PC enthusiasts weigh in on Kansas
Check out “Will the Kansas school board be intelligently redesigned?” by John Timmer. It provides a concise summary of the Kansas science standards saga in the lead-up to the possibly decisive primaries on August 1. Timmer writes:
[A]t least one organization is treating the Kansas primaries as a referendum on Science: the Discovery Institute, the nation's foremost pro-Intelligent Design think tank. They provided many of the witnesses for the anti-evolution show trial and, in the wake of ID's losses in Pennsylvania and Ohio, Kansas is the only substantial success they have left. As a result, they've set up a website which claims that in Kansas, they are "Standing up for Science." The site is a combination of marketing for Discovery books and videos, an online petition, and a set of FAQs that generally claim that there's nothing to see here, and we should all just move along. Despite the national headlines that greeted the adoption of the standards and the outcry from many science organizations, Discovery portrays the redefinition of science as an improvement over the previous standards, and in keeping with the definition used elsewhere. Oddly, one item cited in support of this is the Ohio standards that were rescinded in response to the Dover decision. There's some other very unusual logic there as well, such as statements about how eliminating references to natural causes has no implications for the supernatural, and that doing so actually eliminates a religious bias.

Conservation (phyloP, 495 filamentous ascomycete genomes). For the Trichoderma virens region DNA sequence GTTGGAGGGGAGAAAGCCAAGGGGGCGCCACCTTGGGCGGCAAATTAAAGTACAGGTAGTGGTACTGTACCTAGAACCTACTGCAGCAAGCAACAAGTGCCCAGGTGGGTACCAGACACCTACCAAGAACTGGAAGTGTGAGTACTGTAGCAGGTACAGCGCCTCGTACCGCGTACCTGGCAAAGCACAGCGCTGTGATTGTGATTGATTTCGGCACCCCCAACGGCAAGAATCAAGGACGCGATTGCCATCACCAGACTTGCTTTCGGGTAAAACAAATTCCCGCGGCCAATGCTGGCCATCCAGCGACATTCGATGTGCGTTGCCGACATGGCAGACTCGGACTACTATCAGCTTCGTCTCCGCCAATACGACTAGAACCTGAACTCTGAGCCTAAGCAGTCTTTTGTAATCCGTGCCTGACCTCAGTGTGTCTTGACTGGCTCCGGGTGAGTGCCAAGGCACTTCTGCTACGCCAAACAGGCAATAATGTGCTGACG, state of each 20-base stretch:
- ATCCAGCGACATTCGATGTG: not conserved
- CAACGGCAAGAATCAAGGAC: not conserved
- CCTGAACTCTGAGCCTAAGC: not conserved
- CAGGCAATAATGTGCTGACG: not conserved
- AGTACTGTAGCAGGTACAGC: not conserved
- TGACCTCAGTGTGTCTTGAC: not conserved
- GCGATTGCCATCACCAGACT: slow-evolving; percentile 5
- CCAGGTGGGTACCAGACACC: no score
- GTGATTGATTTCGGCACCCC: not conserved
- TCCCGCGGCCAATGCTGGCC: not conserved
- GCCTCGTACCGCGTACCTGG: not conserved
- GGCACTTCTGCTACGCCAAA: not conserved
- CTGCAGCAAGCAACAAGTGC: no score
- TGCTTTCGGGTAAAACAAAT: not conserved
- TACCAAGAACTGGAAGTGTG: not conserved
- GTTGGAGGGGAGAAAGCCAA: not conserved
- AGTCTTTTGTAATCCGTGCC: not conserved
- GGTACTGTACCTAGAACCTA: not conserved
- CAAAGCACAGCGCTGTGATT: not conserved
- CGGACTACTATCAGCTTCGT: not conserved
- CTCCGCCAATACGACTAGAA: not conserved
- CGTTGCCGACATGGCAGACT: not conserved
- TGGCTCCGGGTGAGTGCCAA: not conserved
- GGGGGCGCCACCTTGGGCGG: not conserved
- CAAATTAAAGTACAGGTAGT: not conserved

Based on the key points and embedded links, I can deduce that Timmer frequents many of the same blogs where I spend my evenings. And don’t miss the discussion following the article. Many of the participants have not been keeping up with this issue, but some have clearly read the Kitzmiller v Dover decision.